My 3-step strategy to retire early with life-long passive income

This is a simple three-step plan that I believe could get me started on a path towards passive income and a comfortable retirement.

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I’m not going to sugarcoat it. 

Building a lifelong passive income strategy is not easy. If you really want to retire comfortably you’ll have to put in the work — and the money — to make it happen. 

Shortcuts and get-rich-quick schemes seldom work. 

As the saying goes, ‘Money doesn’t grow on trees’. However, it can grow in a portfolio of high-yield dividend shares with compounding returns.

With that said, this is my three-step strategy to building a passive income stream to retire in style.

Step 1: Open a Stocks and Shares ISA

I don’t need a Stocks and Shares ISA to begin investing but it’ll certainly make my money go further.

See, with a Stocks and Shares ISA, I can invest up to £20,000 a year tax-free.

Depending on my returns, the ISA fees are likely to pale in comparison to the amount the tax break saves me. There are several options available for UK citizens to open a Stocks and Shares ISA and start investing today.

Step 2: Invest in a portfolio of high-yield dividend shares

So what shares should I put in my ISA?

While it might seem attractive, it’s usually best to avoid ‘flavour of the month’ shares like booming tech stocks. These might bring short-term gains but usually lack resilience and seldom pay dividends.

Well-established companies that pay high-yield dividends offer more consistent returns even when markets are stagnant.

A good example that has served me well is Vodafone Group (LSE:VOD). The 40-year-old telecoms firm pays a huge 10% dividend yield with consistent semi-annual payments over the past 10 years.

In its latest 2023 results, the company reported an impressive net profit margin of 23.59%, with earnings per share (EPS) at 39p. Even though the share price has fallen 48% in the past five years, the dividend yield still makes Vodafone attractive. With the price now the lowest it’s been since the 90s, analysts estimate Vodafone shares are trading at almost 70% below fair value.

It’s important I create a diversified portfolio of shares, so I’d add some companies with lower dividends but a more stable share price. I could also add some ETFs to offset unexpected market volatility.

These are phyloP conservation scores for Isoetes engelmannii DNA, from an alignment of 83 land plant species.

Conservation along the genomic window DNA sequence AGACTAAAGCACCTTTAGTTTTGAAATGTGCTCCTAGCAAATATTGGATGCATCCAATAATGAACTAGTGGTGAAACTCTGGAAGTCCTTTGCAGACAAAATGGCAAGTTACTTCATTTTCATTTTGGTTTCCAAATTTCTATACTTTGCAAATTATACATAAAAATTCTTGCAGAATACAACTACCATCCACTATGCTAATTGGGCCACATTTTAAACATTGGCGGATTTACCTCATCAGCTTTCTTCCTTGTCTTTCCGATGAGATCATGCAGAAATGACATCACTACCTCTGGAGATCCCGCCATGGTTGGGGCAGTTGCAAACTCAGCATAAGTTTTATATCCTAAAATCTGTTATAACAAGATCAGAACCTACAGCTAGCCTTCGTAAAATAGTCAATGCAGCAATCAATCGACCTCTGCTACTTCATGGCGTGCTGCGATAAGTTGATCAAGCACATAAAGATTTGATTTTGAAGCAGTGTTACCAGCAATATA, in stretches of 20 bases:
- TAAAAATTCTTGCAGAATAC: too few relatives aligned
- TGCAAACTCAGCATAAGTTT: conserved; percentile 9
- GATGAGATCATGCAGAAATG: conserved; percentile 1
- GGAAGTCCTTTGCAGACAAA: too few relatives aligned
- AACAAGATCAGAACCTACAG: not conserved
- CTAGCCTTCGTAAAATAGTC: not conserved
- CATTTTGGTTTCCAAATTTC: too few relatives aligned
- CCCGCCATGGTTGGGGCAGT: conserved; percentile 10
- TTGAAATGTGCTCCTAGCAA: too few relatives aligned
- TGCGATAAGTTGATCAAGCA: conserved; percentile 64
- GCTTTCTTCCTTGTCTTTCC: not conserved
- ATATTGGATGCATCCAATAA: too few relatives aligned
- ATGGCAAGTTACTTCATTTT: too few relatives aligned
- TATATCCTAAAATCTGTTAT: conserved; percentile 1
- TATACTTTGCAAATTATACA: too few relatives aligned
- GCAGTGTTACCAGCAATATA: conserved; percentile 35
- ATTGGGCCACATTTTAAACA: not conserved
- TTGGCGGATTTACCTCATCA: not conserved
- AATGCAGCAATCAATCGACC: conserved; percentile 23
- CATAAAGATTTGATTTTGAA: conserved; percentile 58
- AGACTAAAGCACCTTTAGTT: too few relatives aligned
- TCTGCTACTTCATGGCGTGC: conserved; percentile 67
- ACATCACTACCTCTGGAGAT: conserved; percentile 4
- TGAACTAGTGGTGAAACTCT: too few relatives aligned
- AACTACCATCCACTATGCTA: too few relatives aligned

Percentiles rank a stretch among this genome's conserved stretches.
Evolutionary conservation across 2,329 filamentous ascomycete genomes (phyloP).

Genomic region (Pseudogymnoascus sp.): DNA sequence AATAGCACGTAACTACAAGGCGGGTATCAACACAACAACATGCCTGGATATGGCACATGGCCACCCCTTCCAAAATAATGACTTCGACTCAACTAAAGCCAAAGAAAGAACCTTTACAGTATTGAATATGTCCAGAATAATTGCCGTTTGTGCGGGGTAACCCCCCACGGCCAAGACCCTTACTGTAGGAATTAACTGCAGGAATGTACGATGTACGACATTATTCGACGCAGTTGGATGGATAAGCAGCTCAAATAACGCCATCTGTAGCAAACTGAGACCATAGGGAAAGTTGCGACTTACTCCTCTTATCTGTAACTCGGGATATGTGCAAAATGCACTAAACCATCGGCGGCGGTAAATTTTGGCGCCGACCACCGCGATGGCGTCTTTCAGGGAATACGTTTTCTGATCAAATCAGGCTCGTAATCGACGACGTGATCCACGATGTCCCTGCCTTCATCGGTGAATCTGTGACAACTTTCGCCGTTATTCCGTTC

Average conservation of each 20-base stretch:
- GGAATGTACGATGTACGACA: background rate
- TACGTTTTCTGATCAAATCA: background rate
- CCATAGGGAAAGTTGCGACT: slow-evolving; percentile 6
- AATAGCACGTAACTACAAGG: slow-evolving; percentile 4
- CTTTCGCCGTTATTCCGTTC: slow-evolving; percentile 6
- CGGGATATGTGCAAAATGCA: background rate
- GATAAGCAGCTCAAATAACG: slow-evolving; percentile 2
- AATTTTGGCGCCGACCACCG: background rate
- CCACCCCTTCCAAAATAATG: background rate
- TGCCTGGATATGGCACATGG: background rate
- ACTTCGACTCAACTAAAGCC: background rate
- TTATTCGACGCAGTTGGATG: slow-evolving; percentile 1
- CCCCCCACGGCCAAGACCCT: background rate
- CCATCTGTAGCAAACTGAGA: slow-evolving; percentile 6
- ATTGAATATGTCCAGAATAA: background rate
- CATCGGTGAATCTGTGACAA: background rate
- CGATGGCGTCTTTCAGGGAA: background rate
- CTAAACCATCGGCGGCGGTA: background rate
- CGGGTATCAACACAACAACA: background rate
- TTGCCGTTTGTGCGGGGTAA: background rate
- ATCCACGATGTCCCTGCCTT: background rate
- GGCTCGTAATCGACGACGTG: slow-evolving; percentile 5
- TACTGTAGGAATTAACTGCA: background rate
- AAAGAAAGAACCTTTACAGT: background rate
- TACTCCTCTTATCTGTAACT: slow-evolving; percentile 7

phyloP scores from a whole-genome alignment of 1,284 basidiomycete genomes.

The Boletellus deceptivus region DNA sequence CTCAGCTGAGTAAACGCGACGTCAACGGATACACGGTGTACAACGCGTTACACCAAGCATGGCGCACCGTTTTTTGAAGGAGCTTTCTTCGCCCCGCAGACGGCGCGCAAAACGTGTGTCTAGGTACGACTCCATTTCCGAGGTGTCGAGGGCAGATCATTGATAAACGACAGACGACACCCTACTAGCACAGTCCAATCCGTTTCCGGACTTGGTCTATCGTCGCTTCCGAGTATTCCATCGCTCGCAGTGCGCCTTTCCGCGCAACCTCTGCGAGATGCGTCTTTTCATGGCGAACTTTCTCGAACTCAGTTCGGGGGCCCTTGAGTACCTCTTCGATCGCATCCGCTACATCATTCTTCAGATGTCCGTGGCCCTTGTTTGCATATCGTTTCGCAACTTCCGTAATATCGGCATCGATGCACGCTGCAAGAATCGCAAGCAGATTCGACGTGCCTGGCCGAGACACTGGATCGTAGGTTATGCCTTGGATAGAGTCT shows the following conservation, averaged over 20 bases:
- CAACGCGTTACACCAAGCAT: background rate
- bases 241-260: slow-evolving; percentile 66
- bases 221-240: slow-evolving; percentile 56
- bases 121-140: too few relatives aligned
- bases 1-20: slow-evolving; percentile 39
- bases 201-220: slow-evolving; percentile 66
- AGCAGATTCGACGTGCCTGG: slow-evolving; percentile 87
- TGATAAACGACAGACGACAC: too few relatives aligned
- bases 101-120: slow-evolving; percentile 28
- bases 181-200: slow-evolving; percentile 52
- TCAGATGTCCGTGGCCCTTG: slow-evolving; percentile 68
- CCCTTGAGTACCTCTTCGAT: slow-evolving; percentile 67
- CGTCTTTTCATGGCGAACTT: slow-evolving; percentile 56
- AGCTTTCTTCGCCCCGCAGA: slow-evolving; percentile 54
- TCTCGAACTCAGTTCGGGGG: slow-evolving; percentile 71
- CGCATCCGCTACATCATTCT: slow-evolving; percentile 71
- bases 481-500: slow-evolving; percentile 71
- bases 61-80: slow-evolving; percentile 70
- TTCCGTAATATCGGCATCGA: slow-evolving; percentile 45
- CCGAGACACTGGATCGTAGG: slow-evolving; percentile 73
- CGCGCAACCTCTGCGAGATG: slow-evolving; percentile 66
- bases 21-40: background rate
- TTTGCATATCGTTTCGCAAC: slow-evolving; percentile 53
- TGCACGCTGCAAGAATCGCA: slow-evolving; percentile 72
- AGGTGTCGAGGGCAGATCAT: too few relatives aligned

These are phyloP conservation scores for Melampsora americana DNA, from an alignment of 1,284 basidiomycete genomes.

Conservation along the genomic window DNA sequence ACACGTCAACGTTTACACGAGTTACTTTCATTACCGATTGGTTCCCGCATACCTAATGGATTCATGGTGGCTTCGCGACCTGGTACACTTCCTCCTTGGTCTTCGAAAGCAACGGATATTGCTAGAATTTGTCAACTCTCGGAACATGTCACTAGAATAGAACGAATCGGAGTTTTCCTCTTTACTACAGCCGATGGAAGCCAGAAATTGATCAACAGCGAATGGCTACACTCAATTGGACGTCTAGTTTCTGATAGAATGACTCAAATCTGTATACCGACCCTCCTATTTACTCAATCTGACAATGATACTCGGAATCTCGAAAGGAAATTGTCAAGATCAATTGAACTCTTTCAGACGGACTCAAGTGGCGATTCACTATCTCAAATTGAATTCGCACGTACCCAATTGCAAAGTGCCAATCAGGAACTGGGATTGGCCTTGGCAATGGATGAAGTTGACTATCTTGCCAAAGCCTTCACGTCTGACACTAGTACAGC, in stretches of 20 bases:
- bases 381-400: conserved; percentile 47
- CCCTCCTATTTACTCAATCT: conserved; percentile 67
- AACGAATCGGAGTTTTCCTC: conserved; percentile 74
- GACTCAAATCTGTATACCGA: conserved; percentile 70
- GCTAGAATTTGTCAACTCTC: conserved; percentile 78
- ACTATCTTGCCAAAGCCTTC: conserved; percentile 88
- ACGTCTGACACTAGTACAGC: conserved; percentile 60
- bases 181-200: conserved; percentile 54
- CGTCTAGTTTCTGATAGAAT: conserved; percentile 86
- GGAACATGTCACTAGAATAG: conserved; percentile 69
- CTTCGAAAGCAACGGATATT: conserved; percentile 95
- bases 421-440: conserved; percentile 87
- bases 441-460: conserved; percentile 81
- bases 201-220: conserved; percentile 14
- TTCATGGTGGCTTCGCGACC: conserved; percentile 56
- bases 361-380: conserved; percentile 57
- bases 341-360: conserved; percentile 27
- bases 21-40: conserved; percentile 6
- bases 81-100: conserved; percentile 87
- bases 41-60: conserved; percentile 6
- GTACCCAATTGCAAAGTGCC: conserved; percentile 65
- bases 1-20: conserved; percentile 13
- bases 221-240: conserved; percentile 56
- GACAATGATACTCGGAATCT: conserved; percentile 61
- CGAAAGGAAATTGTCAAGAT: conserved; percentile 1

Step 3: Reinvest dividends and contribute further

For the final step, it’s important to ensure I benefit from the magic of compound returns. Using a dividend reinvestment plan (DRIP), I would reinvest my dividends and maximise the value of my investment.

More importantly, I should continue to make some monthly contributions to my investment. Even just a few hundred pounds a month can make a real difference in the long term.

For example, a £10,000 portfolio with an average 5% dividend yield and 5% share price increase per year would grow to around £16,000 after 10 years.

The same investment with a DRIP and a £200 monthly contribution would net me almost £65,000 in the same period. In 30 years, it would be up to £580,000, paying me £26,770 a year in passive income.

In reality, dividend yields and share prices fluctuate regularly, so final amounts could differ vastly. However, these are conservative figures that an average investor like myself could typically expect to achieve.

Should you invest, the value of your investment may rise or fall and your capital is at risk. Before investing, your individual circumstances should be assessed. Consider taking independent financial advice.

Mark Hartley has positions in Vodafone Group Public. The Motley Fool UK has recommended Vodafone Group Public. Views expressed on the companies mentioned in this article are those of the writer and therefore may differ from the official recommendations we make in our subscription services such as Share Advisor, Hidden Winners and Pro. Here at The Motley Fool we believe that considering a diverse range of insights makes us better investors.

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